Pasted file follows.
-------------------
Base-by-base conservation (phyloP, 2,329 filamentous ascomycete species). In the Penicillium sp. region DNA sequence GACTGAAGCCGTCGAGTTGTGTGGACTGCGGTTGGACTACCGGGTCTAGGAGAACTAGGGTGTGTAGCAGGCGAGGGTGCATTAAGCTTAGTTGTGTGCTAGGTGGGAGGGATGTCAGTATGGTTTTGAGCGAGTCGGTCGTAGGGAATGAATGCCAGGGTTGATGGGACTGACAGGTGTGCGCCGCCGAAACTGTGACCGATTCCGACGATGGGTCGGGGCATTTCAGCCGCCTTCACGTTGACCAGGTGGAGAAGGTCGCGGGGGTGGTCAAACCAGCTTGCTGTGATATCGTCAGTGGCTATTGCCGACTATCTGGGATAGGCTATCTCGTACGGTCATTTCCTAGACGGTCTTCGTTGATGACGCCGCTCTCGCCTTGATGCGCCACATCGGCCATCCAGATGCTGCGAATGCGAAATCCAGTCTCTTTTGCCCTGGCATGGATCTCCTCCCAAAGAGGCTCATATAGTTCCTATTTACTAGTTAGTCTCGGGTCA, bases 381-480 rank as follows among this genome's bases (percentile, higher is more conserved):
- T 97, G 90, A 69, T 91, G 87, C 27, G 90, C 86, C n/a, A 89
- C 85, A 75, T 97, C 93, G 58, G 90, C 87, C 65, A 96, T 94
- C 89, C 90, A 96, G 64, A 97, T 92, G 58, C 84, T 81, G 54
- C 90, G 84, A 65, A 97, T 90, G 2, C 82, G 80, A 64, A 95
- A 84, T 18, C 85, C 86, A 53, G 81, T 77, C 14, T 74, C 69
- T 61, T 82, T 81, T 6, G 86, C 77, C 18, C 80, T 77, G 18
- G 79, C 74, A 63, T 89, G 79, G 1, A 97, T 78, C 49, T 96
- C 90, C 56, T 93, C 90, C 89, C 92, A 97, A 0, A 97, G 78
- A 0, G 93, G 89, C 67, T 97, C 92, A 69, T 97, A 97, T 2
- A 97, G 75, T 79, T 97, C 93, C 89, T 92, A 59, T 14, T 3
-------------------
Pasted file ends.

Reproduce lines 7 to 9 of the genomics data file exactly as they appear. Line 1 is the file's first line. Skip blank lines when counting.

- T 61, T 82, T 81, T 6, G 86, C 77, C 18, C 80, T 77, G 18
- G 79, C 74, A 63, T 89, G 79, G 1, A 97, T 78, C 49, T 96
- C 90, C 56, T 93, C 90, C 89, C 92, A 97, A 0, A 97, G 78